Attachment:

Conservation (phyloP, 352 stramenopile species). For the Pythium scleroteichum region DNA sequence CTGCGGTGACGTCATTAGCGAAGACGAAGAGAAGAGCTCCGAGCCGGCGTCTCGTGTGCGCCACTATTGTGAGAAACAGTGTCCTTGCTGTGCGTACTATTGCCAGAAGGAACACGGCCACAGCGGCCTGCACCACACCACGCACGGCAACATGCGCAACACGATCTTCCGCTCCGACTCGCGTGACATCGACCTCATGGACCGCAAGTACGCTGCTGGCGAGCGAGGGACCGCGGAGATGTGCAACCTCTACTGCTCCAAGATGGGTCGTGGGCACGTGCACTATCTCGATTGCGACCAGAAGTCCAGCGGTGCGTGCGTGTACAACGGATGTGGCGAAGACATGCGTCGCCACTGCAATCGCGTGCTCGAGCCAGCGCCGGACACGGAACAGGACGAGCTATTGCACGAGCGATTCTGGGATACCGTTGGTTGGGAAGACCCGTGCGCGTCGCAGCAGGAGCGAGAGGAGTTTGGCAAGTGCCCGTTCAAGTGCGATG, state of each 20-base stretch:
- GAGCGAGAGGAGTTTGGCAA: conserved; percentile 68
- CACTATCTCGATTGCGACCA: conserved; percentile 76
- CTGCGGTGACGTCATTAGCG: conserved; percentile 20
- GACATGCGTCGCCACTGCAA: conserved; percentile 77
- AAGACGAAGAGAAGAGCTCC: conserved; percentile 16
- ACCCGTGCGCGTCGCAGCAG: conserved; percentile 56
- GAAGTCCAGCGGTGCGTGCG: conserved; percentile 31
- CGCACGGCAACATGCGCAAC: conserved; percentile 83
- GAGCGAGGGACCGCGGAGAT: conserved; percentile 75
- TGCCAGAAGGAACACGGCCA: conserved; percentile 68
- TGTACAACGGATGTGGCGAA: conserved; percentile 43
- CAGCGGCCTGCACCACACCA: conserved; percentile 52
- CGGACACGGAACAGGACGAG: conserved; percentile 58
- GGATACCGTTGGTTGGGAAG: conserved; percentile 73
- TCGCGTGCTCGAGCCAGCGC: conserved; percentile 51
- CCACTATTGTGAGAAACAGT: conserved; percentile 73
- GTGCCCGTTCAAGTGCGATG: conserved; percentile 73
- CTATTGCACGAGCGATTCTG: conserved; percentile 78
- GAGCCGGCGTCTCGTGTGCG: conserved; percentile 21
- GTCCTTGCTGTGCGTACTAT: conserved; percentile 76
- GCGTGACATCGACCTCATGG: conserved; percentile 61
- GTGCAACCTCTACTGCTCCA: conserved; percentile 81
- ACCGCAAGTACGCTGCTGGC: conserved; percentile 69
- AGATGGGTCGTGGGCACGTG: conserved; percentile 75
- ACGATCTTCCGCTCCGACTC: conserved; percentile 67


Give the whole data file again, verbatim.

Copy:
Conservation (phyloP, 352 stramenopile species). For the Pythium scleroteichum region DNA sequence CTGCGGTGACGTCATTAGCGAAGACGAAGAGAAGAGCTCCGAGCCGGCGTCTCGTGTGCGCCACTATTGTGAGAAACAGTGTCCTTGCTGTGCGTACTATTGCCAGAAGGAACACGGCCACAGCGGCCTGCACCACACCACGCACGGCAACATGCGCAACACGATCTTCCGCTCCGACTCGCGTGACATCGACCTCATGGACCGCAAGTACGCTGCTGGCGAGCGAGGGACCGCGGAGATGTGCAACCTCTACTGCTCCAAGATGGGTCGTGGGCACGTGCACTATCTCGATTGCGACCAGAAGTCCAGCGGTGCGTGCGTGTACAACGGATGTGGCGAAGACATGCGTCGCCACTGCAATCGCGTGCTCGAGCCAGCGCCGGACACGGAACAGGACGAGCTATTGCACGAGCGATTCTGGGATACCGTTGGTTGGGAAGACCCGTGCGCGTCGCAGCAGGAGCGAGAGGAGTTTGGCAAGTGCCCGTTCAAGTGCGATG, state of each 20-base stretch:
- GAGCGAGAGGAGTTTGGCAA: conserved; percentile 68
- CACTATCTCGATTGCGACCA: conserved; percentile 76
- CTGCGGTGACGTCATTAGCG: conserved; percentile 20
- GACATGCGTCGCCACTGCAA: conserved; percentile 77
- AAGACGAAGAGAAGAGCTCC: conserved; percentile 16
- ACCCGTGCGCGTCGCAGCAG: conserved; percentile 56
- GAAGTCCAGCGGTGCGTGCG: conserved; percentile 31
- CGCACGGCAACATGCGCAAC: conserved; percentile 83
- GAGCGAGGGACCGCGGAGAT: conserved; percentile 75
- TGCCAGAAGGAACACGGCCA: conserved; percentile 68
- TGTACAACGGATGTGGCGAA: conserved; percentile 43
- CAGCGGCCTGCACCACACCA: conserved; percentile 52
- CGGACACGGAACAGGACGAG: conserved; percentile 58
- GGATACCGTTGGTTGGGAAG: conserved; percentile 73
- TCGCGTGCTCGAGCCAGCGC: conserved; percentile 51
- CCACTATTGTGAGAAACAGT: conserved; percentile 73
- GTGCCCGTTCAAGTGCGATG: conserved; percentile 73
- CTATTGCACGAGCGATTCTG: conserved; percentile 78
- GAGCCGGCGTCTCGTGTGCG: conserved; percentile 21
- GTCCTTGCTGTGCGTACTAT: conserved; percentile 76
- GCGTGACATCGACCTCATGG: conserved; percentile 61
- GTGCAACCTCTACTGCTCCA: conserved; percentile 81
- ACCGCAAGTACGCTGCTGGC: conserved; percentile 69
- AGATGGGTCGTGGGCACGTG: conserved; percentile 75
- ACGATCTTCCGCTCCGACTC: conserved; percentile 67